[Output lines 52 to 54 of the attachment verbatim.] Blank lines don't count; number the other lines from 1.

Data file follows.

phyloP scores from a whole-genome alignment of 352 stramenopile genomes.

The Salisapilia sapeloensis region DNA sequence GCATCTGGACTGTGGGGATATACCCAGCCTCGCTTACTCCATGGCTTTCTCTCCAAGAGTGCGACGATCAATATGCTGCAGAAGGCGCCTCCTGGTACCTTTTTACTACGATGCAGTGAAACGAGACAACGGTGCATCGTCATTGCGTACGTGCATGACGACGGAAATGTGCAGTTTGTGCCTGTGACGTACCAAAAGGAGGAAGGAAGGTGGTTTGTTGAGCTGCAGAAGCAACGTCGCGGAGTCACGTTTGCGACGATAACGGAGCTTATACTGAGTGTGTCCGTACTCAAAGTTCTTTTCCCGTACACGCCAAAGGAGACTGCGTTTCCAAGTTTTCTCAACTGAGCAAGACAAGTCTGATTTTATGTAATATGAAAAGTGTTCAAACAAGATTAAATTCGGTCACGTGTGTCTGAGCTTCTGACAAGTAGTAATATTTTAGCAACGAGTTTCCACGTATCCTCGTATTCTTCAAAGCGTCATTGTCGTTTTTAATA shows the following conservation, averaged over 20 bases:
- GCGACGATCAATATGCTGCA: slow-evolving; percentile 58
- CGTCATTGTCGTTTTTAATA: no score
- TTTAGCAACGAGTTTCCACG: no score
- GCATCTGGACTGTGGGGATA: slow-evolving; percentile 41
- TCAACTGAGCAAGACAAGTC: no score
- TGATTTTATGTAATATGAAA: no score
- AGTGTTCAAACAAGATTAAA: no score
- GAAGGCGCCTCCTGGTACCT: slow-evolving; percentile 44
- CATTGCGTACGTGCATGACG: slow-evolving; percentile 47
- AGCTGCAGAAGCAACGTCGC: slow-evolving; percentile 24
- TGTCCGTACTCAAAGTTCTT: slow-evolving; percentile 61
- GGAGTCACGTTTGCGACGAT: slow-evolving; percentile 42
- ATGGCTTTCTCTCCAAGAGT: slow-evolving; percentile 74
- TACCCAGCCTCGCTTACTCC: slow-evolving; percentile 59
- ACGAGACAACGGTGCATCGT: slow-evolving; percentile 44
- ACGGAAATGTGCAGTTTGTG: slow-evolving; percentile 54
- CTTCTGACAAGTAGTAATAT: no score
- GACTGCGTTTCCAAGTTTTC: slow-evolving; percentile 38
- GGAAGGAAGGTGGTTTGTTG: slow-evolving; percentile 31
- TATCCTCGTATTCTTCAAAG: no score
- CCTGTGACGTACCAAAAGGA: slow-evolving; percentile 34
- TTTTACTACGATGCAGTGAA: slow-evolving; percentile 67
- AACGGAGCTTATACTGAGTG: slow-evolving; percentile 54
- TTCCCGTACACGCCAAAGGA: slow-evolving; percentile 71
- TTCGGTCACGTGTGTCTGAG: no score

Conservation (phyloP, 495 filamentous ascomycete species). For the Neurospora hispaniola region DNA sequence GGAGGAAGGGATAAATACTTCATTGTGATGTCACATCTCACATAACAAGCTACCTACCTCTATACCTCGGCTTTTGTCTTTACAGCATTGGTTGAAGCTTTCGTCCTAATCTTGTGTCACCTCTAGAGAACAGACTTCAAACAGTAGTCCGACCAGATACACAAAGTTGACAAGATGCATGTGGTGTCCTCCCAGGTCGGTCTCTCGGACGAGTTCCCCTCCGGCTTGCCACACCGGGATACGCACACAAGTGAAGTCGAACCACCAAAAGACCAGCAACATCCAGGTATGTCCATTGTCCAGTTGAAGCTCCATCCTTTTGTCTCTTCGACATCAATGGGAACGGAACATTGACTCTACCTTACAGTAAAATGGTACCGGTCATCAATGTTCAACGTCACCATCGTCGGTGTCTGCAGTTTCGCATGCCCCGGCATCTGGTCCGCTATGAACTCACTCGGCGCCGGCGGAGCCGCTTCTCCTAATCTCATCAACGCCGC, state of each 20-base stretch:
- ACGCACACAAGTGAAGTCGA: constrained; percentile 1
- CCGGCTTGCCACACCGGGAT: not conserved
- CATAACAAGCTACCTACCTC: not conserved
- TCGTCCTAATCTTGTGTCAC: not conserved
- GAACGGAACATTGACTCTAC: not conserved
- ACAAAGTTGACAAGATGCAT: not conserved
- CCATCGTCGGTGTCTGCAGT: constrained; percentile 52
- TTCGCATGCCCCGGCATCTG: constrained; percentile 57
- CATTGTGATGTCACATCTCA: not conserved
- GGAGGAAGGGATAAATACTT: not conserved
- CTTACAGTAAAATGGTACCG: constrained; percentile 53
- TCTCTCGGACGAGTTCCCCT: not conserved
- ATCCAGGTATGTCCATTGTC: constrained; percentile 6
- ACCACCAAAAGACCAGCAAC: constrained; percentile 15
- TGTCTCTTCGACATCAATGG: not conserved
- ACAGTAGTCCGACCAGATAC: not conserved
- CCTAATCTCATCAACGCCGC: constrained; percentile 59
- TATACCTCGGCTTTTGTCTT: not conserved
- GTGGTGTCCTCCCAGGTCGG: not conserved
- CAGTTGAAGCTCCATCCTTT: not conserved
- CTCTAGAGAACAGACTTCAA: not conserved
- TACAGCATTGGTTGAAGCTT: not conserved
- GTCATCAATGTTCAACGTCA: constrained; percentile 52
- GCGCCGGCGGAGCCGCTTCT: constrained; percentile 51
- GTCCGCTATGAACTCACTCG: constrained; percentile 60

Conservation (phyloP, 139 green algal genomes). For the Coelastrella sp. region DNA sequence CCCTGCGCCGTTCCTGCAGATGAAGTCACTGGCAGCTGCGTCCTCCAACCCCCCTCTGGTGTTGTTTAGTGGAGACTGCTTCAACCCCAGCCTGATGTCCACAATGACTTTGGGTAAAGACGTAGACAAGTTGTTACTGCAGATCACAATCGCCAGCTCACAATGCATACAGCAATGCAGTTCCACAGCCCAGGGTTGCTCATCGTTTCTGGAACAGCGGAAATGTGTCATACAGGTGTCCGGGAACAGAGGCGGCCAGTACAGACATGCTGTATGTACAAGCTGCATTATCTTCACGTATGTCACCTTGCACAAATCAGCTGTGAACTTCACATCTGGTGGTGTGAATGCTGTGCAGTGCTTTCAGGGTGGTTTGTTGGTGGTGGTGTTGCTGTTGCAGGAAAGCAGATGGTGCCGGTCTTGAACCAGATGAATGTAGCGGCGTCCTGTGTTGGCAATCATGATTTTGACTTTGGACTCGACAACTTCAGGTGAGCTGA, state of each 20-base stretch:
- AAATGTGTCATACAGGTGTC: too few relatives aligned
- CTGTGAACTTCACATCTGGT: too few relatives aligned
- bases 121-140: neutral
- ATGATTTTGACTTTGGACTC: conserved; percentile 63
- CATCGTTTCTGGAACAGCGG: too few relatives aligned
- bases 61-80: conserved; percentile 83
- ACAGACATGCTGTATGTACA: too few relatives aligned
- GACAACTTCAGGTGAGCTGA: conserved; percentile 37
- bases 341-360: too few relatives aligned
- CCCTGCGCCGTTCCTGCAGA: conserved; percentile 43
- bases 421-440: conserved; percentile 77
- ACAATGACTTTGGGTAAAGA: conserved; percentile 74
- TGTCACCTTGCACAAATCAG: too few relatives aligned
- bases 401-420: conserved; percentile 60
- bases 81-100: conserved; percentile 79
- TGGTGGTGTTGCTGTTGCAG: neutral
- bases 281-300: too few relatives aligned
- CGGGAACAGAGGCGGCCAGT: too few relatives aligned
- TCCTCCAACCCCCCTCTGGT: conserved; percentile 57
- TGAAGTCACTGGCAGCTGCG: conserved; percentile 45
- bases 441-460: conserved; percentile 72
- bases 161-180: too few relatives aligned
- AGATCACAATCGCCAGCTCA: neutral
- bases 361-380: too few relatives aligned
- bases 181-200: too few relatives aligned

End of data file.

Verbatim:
- GCGCCGGCGGAGCCGCTTCT: constrained; percentile 51
- GTCCGCTATGAACTCACTCG: constrained; percentile 60

Conservation (phyloP, 139 green algal genomes). For the Coelastrella sp. region DNA sequence CCCTGCGCCGTTCCTGCAGATGAAGTCACTGGCAGCTGCGTCCTCCAACCCCCCTCTGGTGTTGTTTAGTGGAGACTGCTTCAACCCCAGCCTGATGTCCACAATGACTTTGGGTAAAGACGTAGACAAGTTGTTACTGCAGATCACAATCGCCAGCTCACAATGCATACAGCAATGCAGTTCCACAGCCCAGGGTTGCTCATCGTTTCTGGAACAGCGGAAATGTGTCATACAGGTGTCCGGGAACAGAGGCGGCCAGTACAGACATGCTGTATGTACAAGCTGCATTATCTTCACGTATGTCACCTTGCACAAATCAGCTGTGAACTTCACATCTGGTGGTGTGAATGCTGTGCAGTGCTTTCAGGGTGGTTTGTTGGTGGTGGTGTTGCTGTTGCAGGAAAGCAGATGGTGCCGGTCTTGAACCAGATGAATGTAGCGGCGTCCTGTGTTGGCAATCATGATTTTGACTTTGGACTCGACAACTTCAGGTGAGCTGA, state of each 20-base stretch: